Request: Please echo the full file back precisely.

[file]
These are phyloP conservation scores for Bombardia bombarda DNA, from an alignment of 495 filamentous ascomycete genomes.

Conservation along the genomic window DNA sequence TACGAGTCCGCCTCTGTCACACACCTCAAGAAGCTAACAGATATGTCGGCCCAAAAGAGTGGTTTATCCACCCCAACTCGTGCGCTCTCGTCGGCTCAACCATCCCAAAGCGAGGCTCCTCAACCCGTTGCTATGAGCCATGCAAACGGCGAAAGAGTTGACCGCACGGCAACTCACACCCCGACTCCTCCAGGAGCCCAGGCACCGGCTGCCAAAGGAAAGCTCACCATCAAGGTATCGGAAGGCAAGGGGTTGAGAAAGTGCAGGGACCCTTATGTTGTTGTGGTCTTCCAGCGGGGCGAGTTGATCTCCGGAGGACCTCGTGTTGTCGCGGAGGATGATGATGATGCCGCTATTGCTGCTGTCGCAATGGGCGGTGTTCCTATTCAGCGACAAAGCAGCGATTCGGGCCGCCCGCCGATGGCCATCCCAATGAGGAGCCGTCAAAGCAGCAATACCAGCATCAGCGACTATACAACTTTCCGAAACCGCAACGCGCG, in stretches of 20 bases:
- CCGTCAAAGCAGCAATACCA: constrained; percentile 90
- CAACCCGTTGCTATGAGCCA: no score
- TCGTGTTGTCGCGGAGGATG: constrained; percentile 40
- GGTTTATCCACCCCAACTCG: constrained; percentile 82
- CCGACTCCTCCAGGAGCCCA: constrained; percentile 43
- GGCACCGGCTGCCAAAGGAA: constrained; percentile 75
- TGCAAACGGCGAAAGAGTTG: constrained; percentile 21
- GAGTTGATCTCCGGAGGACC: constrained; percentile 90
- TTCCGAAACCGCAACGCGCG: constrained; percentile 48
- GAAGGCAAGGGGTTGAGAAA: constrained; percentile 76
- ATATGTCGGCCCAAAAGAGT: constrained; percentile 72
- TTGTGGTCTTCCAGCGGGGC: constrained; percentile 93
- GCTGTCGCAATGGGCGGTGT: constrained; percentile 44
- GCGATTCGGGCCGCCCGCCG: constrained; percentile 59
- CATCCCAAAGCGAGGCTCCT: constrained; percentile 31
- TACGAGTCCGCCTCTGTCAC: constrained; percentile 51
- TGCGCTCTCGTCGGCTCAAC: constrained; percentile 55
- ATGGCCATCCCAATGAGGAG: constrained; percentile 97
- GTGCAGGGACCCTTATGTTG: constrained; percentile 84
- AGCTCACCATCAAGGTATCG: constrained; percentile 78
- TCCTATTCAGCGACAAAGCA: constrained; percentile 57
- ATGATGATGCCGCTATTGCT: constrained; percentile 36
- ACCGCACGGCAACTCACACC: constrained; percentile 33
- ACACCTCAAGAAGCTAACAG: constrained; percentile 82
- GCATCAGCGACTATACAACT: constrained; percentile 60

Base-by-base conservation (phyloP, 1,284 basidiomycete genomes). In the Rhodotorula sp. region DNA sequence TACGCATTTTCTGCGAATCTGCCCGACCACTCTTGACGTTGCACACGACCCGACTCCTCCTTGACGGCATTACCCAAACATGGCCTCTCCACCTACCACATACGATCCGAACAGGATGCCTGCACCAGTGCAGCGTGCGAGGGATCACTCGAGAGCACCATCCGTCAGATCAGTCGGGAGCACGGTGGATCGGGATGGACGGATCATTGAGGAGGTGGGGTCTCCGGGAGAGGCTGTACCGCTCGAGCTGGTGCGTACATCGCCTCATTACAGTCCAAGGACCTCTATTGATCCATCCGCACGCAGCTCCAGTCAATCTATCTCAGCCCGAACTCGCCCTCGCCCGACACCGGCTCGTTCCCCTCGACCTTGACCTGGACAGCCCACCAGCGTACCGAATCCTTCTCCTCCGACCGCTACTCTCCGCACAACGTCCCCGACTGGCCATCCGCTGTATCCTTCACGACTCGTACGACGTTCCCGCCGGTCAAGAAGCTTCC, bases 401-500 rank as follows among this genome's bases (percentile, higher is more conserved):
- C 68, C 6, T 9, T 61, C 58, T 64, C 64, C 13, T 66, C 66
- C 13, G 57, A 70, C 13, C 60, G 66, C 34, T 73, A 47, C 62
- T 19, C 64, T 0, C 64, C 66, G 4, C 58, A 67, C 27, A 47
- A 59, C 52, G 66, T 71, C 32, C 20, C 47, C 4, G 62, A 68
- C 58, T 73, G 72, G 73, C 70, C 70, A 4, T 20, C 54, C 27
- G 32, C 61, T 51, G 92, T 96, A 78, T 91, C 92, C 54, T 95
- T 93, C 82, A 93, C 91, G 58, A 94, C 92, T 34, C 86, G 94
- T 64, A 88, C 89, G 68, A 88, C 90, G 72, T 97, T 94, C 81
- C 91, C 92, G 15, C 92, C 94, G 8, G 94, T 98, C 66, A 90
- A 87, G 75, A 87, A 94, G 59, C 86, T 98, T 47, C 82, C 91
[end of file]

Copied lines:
These are phyloP conservation scores for Bombardia bombarda DNA, from an alignment of 495 filamentous ascomycete genomes.

Conservation along the genomic window DNA sequence TACGAGTCCGCCTCTGTCACACACCTCAAGAAGCTAACAGATATGTCGGCCCAAAAGAGTGGTTTATCCACCCCAACTCGTGCGCTCTCGTCGGCTCAACCATCCCAAAGCGAGGCTCCTCAACCCGTTGCTATGAGCCATGCAAACGGCGAAAGAGTTGACCGCACGGCAACTCACACCCCGACTCCTCCAGGAGCCCAGGCACCGGCTGCCAAAGGAAAGCTCACCATCAAGGTATCGGAAGGCAAGGGGTTGAGAAAGTGCAGGGACCCTTATGTTGTTGTGGTCTTCCAGCGGGGCGAGTTGATCTCCGGAGGACCTCGTGTTGTCGCGGAGGATGATGATGATGCCGCTATTGCTGCTGTCGCAATGGGCGGTGTTCCTATTCAGCGACAAAGCAGCGATTCGGGCCGCCCGCCGATGGCCATCCCAATGAGGAGCCGTCAAAGCAGCAATACCAGCATCAGCGACTATACAACTTTCCGAAACCGCAACGCGCG, in stretches of 20 bases:
- CCGTCAAAGCAGCAATACCA: constrained; percentile 90
- CAACCCGTTGCTATGAGCCA: no score
- TCGTGTTGTCGCGGAGGATG: constrained; percentile 40
- GGTTTATCCACCCCAACTCG: constrained; percentile 82
- CCGACTCCTCCAGGAGCCCA: constrained; percentile 43
- GGCACCGGCTGCCAAAGGAA: constrained; percentile 75
- TGCAAACGGCGAAAGAGTTG: constrained; percentile 21
- GAGTTGATCTCCGGAGGACC: constrained; percentile 90
- TTCCGAAACCGCAACGCGCG: constrained; percentile 48
- GAAGGCAAGGGGTTGAGAAA: constrained; percentile 76
- ATATGTCGGCCCAAAAGAGT: constrained; percentile 72
- TTGTGGTCTTCCAGCGGGGC: constrained; percentile 93
- GCTGTCGCAATGGGCGGTGT: constrained; percentile 44
- GCGATTCGGGCCGCCCGCCG: constrained; percentile 59
- CATCCCAAAGCGAGGCTCCT: constrained; percentile 31
- TACGAGTCCGCCTCTGTCAC: constrained; percentile 51
- TGCGCTCTCGTCGGCTCAAC: constrained; percentile 55
- ATGGCCATCCCAATGAGGAG: constrained; percentile 97
- GTGCAGGGACCCTTATGTTG: constrained; percentile 84
- AGCTCACCATCAAGGTATCG: constrained; percentile 78
- TCCTATTCAGCGACAAAGCA: constrained; percentile 57
- ATGATGATGCCGCTATTGCT: constrained; percentile 36
- ACCGCACGGCAACTCACACC: constrained; percentile 33
- ACACCTCAAGAAGCTAACAG: constrained; percentile 82
- GCATCAGCGACTATACAACT: constrained; percentile 60

Base-by-base conservation (phyloP, 1,284 basidiomycete genomes). In the Rhodotorula sp. region DNA sequence TACGCATTTTCTGCGAATCTGCCCGACCACTCTTGACGTTGCACACGACCCGACTCCTCCTTGACGGCATTACCCAAACATGGCCTCTCCACCTACCACATACGATCCGAACAGGATGCCTGCACCAGTGCAGCGTGCGAGGGATCACTCGAGAGCACCATCCGTCAGATCAGTCGGGAGCACGGTGGATCGGGATGGACGGATCATTGAGGAGGTGGGGTCTCCGGGAGAGGCTGTACCGCTCGAGCTGGTGCGTACATCGCCTCATTACAGTCCAAGGACCTCTATTGATCCATCCGCACGCAGCTCCAGTCAATCTATCTCAGCCCGAACTCGCCCTCGCCCGACACCGGCTCGTTCCCCTCGACCTTGACCTGGACAGCCCACCAGCGTACCGAATCCTTCTCCTCCGACCGCTACTCTCCGCACAACGTCCCCGACTGGCCATCCGCTGTATCCTTCACGACTCGTACGACGTTCCCGCCGGTCAAGAAGCTTCC, bases 401-500 rank as follows among this genome's bases (percentile, higher is more conserved):
- C 68, C 6, T 9, T 61, C 58, T 64, C 64, C 13, T 66, C 66
- C 13, G 57, A 70, C 13, C 60, G 66, C 34, T 73, A 47, C 62
- T 19, C 64, T 0, C 64, C 66, G 4, C 58, A 67, C 27, A 47
- A 59, C 52, G 66, T 71, C 32, C 20, C 47, C 4, G 62, A 68
- C 58, T 73, G 72, G 73, C 70, C 70, A 4, T 20, C 54, C 27
- G 32, C 61, T 51, G 92, T 96, A 78, T 91, C 92, C 54, T 95
- T 93, C 82, A 93, C 91, G 58, A 94, C 92, T 34, C 86, G 94
- T 64, A 88, C 89, G 68, A 88, C 90, G 72, T 97, T 94, C 81
- C 91, C 92, G 15, C 92, C 94, G 8, G 94, T 98, C 66, A 90
- A 87, G 75, A 87, A 94, G 59, C 86, T 98, T 47, C 82, C 91